Blockchain forensics firm CipherBlade, based in Pennsylvania, is embroiled in a legal battle over what it claims to be a “hostile takeover” by a group of employees. The lawsuit, filed in Alaska, alleges misappropriation of trade secrets, unfair competition, and racketeering. The incident occurred earlier this year while the company’s founder, Richard Sanders, was volunteering in Ukraine, assisting local police with cryptocurrency investigations.
CipherBlade asserts that, in Sanders’ absence, a group of employees executed a takeover, relocating the firm’s clients and staff to new CipherBlade entities in Alaska and Singapore. Sanders contends that his company’s domain, social media pages, and other property were “stolen” from him by individuals he had trusted. He expressed his dismay on LinkedIn, stating, “Unfortunately, the CipherBlade domain, social media pages, and other CipherBlade property have been stolen from me and from CipherBlade LLC (PA) by people whom I trusted.”
This legal dispute marks CipherBlade’s second attempt to sue the new management, following the withdrawal of a similar complaint filed in a New York court earlier this year.
The civil complaint, filed in the U.S. District Court of Alaska, seeks damages for various alleged wrongdoings, including misappropriation of trade secrets, unfair competition, and racketeering. Paul Sibenik, former senior investigator at CipherBlade and Sanders’ chosen successor, highlighted the ethical concerns in an interview, emphasising the departure of original senior investigators and the presence of new, inexperienced staff. Sibenik stated, “We just don’t want people to think what they’re buying into, with CipherBlade now, in any way resembles what historically it would have been.”
Sanders, the founder, also detailed a home break-in during his absence, reporting the theft of essential business documents. He described fraudulent activities, including a U.S. Postal Service receipt for a package sent from his home to an address in Cyprus without his permission. These incidents, according to the lawsuit, are part of an alleged scheme involving forgery, mail fraud, impersonation, digital theft, physical theft, and questionable discretionary bonuses.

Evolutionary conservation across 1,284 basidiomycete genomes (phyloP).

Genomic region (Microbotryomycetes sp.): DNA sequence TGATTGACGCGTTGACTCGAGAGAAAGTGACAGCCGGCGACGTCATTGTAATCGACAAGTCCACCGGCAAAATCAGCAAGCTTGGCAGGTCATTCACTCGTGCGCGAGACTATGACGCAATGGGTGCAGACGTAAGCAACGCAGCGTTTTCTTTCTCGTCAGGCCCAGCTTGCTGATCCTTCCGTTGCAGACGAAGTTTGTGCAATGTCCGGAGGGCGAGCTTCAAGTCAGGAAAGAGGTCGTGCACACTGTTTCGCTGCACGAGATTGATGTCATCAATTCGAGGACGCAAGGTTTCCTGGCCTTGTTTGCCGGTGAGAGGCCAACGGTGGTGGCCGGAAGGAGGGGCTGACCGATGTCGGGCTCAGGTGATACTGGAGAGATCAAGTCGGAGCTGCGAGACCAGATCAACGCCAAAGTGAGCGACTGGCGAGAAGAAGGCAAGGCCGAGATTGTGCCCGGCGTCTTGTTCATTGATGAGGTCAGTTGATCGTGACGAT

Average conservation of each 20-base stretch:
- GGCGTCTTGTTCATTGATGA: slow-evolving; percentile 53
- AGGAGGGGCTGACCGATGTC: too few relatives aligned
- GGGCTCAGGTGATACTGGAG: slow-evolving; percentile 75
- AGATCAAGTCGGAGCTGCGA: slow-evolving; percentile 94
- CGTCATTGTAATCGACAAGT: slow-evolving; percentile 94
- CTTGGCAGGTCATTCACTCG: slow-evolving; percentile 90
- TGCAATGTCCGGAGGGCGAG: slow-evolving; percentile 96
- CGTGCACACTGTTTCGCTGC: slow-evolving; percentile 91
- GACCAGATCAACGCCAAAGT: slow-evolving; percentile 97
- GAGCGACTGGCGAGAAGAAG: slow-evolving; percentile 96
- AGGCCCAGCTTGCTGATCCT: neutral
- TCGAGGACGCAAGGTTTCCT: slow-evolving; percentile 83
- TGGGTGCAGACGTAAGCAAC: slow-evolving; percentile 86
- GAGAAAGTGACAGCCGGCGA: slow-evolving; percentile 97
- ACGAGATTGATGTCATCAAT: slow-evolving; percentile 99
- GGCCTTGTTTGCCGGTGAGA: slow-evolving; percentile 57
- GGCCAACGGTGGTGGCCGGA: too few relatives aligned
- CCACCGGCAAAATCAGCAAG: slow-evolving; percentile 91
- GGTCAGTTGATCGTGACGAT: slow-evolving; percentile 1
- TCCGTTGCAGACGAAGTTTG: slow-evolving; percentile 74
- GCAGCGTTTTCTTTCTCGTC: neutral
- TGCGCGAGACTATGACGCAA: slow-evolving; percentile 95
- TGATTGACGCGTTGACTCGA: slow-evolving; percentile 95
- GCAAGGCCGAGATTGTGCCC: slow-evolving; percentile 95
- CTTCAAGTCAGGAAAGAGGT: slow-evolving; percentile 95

Sanders claims that his previous work and reputation are being leveraged by the “hijacked or spin-off CipherBlade” to attract clients and enhance credibility, noting that references to him still appear on the company’s website.
In response, CipherBlade’s new management posted a statement on LinkedIn disputing Sanders’ claims. The statement mentions that Sanders’ company was granted a licence to the ‘CipherBlade’ trademark in 2021 but alleges that collaboration became increasingly difficult. It asserts that Sanders’ expressions of personal animosity created safety concerns, leading to the revocation of the trademark licence.
CipherBlade, under Sanders’ leadership, gained recognition for its investigations into the flow of funds through blockchains, including a case that helped free two Venezuelan software engineers wrongly imprisoned over the hacking of a local crypto exchange.
CipherBlade’s current management vehemently disputes Sanders’ allegations, describing them as “baseless, vexatious, and motivated by personal animosity.” They pledge to address the claims through legal channels, emphasising their commitment to providing top-notch service to clients.
As the legal battle unfolds, the dispute sheds light on the complexities within CipherBlade and the challenges associated with the transition of leadership in the blockchain forensics industry.